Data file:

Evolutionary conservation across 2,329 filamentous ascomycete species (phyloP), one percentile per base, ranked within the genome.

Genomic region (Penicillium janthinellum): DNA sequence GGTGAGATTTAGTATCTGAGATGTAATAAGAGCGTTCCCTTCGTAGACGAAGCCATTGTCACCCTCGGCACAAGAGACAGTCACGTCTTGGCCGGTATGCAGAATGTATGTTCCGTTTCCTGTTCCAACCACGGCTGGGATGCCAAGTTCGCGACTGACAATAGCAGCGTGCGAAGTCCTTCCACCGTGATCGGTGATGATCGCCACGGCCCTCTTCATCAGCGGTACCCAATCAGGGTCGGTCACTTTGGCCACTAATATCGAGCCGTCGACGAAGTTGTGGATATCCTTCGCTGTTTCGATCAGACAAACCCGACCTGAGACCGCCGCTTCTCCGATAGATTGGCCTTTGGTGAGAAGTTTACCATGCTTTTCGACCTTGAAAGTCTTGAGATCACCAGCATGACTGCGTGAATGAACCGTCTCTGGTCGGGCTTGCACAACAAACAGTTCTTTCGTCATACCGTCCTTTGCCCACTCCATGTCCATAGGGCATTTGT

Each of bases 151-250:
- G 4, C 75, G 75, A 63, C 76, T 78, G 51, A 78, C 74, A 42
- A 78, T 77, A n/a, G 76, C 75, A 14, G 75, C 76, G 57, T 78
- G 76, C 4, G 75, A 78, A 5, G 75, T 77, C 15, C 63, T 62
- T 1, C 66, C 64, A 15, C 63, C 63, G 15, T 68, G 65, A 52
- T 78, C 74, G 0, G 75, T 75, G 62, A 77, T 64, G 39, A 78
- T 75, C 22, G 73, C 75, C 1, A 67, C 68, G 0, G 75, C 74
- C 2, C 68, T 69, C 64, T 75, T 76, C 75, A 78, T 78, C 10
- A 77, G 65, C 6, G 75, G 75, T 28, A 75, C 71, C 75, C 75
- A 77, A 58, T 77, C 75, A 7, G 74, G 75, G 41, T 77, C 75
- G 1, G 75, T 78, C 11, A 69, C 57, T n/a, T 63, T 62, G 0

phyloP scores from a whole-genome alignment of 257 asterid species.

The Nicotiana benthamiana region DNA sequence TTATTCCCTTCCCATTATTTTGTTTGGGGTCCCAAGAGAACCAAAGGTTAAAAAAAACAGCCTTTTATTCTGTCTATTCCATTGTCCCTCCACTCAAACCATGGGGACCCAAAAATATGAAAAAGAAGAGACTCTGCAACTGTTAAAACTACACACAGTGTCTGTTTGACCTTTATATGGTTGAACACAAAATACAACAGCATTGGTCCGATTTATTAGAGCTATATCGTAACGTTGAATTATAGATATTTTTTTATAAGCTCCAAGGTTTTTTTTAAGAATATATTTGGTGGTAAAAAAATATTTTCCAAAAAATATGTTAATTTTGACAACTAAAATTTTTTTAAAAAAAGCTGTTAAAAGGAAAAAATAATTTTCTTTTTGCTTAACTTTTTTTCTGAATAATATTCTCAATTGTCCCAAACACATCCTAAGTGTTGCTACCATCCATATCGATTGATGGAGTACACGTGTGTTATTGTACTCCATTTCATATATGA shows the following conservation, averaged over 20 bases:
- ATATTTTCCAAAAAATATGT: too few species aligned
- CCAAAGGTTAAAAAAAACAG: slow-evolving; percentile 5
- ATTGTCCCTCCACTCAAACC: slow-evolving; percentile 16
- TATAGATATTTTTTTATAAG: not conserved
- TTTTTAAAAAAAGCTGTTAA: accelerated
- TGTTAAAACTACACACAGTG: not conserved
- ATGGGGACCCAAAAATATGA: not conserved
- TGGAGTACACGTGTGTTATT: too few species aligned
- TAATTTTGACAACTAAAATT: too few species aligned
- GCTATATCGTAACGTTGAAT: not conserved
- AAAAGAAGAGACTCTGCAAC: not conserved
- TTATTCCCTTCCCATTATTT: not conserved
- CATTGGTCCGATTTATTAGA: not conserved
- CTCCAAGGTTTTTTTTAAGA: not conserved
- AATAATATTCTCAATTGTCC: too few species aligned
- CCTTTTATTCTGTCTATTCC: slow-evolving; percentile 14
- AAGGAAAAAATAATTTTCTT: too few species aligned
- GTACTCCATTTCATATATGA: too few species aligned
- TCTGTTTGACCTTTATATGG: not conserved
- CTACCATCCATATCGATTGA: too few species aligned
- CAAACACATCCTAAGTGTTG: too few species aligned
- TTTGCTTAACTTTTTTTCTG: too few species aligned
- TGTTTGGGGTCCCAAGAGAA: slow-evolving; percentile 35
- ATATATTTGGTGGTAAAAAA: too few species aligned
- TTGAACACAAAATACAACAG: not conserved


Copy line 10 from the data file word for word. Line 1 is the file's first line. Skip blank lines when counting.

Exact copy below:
- C 2, C 68, T 69, C 64, T 75, T 76, C 75, A 78, T 78, C 10